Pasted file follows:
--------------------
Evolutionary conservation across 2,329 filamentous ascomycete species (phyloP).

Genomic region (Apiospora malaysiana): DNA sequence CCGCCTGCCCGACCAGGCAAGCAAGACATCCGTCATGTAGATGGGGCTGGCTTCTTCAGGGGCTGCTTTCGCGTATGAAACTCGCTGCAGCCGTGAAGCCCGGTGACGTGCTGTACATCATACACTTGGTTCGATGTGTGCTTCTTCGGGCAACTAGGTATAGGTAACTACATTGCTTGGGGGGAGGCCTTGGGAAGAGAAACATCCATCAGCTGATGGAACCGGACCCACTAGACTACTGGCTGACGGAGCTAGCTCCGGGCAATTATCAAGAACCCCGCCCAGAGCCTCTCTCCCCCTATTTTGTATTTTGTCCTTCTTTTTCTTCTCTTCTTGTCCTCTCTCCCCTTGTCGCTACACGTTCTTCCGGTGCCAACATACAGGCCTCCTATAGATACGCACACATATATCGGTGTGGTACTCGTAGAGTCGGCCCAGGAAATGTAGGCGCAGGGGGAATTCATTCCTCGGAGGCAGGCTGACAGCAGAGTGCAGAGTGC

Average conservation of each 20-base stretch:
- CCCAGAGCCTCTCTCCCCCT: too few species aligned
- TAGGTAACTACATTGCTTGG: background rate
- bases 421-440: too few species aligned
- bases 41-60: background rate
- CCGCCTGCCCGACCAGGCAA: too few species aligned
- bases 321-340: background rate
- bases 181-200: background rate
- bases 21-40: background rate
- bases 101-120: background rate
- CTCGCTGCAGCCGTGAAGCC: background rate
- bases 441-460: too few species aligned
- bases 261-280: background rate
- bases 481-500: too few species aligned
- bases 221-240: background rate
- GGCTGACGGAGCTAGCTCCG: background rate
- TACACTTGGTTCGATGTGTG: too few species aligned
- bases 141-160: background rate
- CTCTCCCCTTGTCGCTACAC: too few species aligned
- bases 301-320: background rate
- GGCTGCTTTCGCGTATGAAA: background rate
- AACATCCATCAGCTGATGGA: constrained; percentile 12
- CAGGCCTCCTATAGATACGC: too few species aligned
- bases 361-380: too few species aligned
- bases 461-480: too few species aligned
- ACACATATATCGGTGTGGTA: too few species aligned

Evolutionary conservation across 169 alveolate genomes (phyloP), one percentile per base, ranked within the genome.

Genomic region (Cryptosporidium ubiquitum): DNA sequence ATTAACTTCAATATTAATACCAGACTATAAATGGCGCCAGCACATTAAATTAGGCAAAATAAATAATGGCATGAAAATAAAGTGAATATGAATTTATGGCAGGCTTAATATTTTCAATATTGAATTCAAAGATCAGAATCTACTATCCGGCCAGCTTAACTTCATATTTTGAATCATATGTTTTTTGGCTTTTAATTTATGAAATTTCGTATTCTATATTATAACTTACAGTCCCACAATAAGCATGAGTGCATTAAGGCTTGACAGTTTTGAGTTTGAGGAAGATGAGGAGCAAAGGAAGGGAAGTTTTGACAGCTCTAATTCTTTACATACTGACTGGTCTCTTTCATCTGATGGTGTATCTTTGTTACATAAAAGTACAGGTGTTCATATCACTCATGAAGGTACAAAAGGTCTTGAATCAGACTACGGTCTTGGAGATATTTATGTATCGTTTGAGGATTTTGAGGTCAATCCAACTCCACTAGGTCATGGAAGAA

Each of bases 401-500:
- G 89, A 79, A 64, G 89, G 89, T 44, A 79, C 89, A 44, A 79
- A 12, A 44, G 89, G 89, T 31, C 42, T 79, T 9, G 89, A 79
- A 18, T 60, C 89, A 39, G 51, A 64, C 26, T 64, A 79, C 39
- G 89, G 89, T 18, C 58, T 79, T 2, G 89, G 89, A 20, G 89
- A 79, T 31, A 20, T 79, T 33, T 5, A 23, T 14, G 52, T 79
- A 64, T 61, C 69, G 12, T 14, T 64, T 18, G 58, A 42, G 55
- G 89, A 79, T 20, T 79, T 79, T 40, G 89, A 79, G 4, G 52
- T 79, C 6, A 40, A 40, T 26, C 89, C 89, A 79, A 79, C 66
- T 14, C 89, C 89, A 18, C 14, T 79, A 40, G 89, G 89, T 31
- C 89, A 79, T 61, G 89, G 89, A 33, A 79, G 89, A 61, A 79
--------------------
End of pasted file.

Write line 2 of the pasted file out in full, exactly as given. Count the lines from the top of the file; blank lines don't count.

Genomic region (Apiospora malaysiana): DNA sequence CCGCCTGCCCGACCAGGCAAGCAAGACATCCGTCATGTAGATGGGGCTGGCTTCTTCAGGGGCTGCTTTCGCGTATGAAACTCGCTGCAGCCGTGAAGCCCGGTGACGTGCTGTACATCATACACTTGGTTCGATGTGTGCTTCTTCGGGCAACTAGGTATAGGTAACTACATTGCTTGGGGGGAGGCCTTGGGAAGAGAAACATCCATCAGCTGATGGAACCGGACCCACTAGACTACTGGCTGACGGAGCTAGCTCCGGGCAATTATCAAGAACCCCGCCCAGAGCCTCTCTCCCCCTATTTTGTATTTTGTCCTTCTTTTTCTTCTCTTCTTGTCCTCTCTCCCCTTGTCGCTACACGTTCTTCCGGTGCCAACATACAGGCCTCCTATAGATACGCACACATATATCGGTGTGGTACTCGTAGAGTCGGCCCAGGAAATGTAGGCGCAGGGGGAATTCATTCCTCGGAGGCAGGCTGACAGCAGAGTGCAGAGTGC